Dr Rylie Green joined the Bioengineering department in 2016. She received her PhD (Biomedical Engineering) from the University of New South Wales, Australia in 2008. Dr Green’s research has been focused on developing bioactive conducting polymers for application to medical electrodes, with a specific focus on vision prostheses and cochlear implants. Specifically, she has been investigating the application of bioactive electrode coating technologies to a developmental bionic eye device (with Bionic Vision Australia), and commercial cochlear implants (with Cochlear Ltd). More recently Dr Green has developed hybrids of conducting polymers and hydrogels to reduce strain mismatch with neural tissue and improve long-term cell interactions at the neural interface. This has led to her development of tissue engineered “living electrodes”, a new concept funded by an ERC Consolidator grant, which will allow neural cells to synaptically interface with bionic devices. Dr Green has ongoing collaborations with a range on industry partners including Galvani Bioelectronics, Boston Scientific and OxSyBio.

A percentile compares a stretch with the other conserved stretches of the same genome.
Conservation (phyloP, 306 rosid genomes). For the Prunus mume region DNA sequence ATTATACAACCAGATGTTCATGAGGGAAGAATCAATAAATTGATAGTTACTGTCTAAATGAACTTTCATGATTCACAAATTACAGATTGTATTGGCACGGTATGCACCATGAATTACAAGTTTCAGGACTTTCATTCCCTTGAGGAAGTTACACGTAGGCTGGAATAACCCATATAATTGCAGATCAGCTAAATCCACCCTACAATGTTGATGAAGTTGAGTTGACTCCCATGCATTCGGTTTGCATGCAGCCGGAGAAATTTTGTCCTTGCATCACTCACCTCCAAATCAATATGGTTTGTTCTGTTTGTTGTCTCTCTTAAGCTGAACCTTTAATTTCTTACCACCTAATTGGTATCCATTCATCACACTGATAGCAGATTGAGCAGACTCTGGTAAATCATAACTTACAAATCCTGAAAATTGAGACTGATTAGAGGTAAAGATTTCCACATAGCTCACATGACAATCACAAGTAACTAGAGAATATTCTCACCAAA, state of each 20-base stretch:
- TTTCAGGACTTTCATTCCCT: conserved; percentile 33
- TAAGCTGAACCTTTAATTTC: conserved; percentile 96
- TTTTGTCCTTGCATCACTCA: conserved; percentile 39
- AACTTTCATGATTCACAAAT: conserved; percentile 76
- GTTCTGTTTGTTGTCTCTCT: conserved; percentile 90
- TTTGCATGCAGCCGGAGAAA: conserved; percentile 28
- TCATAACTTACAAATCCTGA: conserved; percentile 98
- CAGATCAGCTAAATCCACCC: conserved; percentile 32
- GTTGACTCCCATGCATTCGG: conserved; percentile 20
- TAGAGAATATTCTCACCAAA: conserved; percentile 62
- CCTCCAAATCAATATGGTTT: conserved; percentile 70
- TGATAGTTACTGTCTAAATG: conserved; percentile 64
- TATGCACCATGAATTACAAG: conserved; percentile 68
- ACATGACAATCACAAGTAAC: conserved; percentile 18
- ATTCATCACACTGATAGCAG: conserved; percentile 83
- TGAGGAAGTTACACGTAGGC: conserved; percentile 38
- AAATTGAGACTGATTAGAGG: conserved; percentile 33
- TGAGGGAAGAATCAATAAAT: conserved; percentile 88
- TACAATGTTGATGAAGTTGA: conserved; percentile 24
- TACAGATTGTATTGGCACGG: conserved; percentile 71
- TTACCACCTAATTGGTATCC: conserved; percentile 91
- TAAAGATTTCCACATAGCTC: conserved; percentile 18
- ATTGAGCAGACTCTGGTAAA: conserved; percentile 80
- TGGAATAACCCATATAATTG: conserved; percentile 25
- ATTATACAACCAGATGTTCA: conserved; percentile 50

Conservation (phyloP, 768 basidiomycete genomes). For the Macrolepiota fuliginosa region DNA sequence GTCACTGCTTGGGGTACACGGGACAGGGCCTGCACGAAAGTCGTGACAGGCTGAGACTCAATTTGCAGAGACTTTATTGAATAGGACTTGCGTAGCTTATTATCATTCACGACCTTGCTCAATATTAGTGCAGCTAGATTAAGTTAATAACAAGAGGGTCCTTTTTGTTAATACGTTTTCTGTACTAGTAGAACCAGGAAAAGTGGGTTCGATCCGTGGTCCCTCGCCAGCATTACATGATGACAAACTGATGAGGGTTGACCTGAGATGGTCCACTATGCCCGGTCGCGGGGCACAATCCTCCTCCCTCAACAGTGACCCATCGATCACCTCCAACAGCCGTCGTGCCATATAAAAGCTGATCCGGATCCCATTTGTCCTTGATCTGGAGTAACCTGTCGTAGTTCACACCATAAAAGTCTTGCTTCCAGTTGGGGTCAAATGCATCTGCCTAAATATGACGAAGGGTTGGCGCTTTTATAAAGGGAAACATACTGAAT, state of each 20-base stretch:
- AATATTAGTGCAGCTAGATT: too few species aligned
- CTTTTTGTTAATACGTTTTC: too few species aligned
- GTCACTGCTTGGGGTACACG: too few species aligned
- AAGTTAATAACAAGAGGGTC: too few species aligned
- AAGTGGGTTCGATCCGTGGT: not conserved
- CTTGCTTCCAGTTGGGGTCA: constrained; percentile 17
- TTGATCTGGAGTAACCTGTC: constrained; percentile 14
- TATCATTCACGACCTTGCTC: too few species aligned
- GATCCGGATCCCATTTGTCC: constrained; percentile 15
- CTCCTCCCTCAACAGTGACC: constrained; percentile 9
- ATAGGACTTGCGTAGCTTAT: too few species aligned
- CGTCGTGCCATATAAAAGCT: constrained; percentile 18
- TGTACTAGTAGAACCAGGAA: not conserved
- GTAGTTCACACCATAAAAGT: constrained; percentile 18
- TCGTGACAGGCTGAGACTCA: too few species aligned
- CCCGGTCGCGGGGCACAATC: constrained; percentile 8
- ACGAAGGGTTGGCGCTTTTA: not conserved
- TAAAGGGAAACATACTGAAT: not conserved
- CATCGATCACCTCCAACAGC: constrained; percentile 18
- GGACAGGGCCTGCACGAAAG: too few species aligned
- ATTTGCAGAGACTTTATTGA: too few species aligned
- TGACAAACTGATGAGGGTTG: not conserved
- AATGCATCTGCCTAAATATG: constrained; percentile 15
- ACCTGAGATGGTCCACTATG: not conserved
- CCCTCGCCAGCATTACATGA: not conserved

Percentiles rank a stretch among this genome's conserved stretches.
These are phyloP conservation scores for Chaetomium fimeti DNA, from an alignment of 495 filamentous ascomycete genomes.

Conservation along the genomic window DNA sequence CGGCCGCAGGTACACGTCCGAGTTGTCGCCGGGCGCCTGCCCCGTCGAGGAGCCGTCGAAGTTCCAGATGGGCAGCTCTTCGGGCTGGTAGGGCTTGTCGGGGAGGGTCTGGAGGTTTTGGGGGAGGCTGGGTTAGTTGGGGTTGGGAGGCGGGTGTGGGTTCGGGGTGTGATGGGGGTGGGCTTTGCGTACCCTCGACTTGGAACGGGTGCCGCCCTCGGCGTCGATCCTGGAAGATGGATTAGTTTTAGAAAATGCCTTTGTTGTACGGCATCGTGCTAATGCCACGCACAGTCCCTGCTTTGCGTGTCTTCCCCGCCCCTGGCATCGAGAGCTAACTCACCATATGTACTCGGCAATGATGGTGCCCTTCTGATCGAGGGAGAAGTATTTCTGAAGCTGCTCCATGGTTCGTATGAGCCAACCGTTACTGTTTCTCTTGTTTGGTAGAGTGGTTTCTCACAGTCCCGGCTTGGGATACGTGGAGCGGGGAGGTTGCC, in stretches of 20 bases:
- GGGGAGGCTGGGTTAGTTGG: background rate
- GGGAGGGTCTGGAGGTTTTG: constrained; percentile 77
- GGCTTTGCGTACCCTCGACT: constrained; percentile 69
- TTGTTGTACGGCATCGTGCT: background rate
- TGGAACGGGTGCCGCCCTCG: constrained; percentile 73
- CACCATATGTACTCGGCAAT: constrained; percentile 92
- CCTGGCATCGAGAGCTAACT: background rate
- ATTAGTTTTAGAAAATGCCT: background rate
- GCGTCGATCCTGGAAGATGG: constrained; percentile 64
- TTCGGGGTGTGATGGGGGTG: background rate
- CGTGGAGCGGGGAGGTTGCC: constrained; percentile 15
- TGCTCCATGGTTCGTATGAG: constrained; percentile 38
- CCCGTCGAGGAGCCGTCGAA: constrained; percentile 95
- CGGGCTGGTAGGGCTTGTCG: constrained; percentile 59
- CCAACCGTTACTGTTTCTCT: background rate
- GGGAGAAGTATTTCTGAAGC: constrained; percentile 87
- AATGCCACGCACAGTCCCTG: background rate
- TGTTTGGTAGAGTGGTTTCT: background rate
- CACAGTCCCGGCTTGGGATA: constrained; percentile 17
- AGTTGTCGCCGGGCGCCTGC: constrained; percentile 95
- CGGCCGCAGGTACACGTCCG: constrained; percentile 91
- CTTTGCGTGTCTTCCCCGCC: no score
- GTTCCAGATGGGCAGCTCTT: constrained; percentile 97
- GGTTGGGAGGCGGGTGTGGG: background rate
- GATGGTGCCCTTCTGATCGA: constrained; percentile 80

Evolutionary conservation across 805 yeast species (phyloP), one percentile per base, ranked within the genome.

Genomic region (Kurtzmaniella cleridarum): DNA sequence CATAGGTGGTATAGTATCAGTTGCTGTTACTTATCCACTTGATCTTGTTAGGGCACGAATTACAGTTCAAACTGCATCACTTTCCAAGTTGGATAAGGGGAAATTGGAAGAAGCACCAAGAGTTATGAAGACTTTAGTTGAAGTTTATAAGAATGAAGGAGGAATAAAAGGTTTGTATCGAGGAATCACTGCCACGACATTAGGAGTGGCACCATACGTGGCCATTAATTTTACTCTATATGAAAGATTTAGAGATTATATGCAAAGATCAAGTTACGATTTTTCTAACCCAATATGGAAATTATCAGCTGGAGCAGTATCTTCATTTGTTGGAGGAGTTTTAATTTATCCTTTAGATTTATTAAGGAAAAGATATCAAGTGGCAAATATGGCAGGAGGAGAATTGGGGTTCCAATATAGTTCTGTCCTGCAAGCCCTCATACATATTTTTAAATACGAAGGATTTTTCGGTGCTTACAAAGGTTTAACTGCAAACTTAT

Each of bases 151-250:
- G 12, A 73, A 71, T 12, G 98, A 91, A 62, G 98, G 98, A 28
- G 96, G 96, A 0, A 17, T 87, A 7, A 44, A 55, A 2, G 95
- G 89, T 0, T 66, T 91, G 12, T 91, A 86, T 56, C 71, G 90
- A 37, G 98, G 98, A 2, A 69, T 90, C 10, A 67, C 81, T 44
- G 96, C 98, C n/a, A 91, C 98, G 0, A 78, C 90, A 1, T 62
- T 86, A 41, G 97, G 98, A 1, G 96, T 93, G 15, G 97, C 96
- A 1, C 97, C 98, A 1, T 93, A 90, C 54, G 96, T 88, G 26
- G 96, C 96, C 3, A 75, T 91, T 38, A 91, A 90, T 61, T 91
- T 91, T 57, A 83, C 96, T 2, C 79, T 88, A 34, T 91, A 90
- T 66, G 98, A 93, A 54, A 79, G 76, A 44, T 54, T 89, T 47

et al., Development and performance of a biomimetic artificial perilymph for in vitro testing of medical devices, Journal of Neural Engineering, ISSN:1741-2560
et al., 2018, Tissue engineered hydrogels supporting 3D neural networks., Acta Biomater
Green R, 2018, Are ‘next generation’ bioelectronics being designed using old technologies?, Bioelectronics in Medicine, Vol:1, ISSN:2059-1500, Pages:171-174
et al., 2018, Stimulation of peripheral nerves using conductive hydrogel electrodes., Conf Proc Ieee Eng Med Biol Soc, Vol:2018, ISSN:1557-170X, Pages:5475-5478
et al., 2018, Living Bioelectronics: Strategies for Developing an Effective Long-Term Implant with Functional Neural Connections, Advanced Functional Materials, Vol:28, ISSN:1616-301X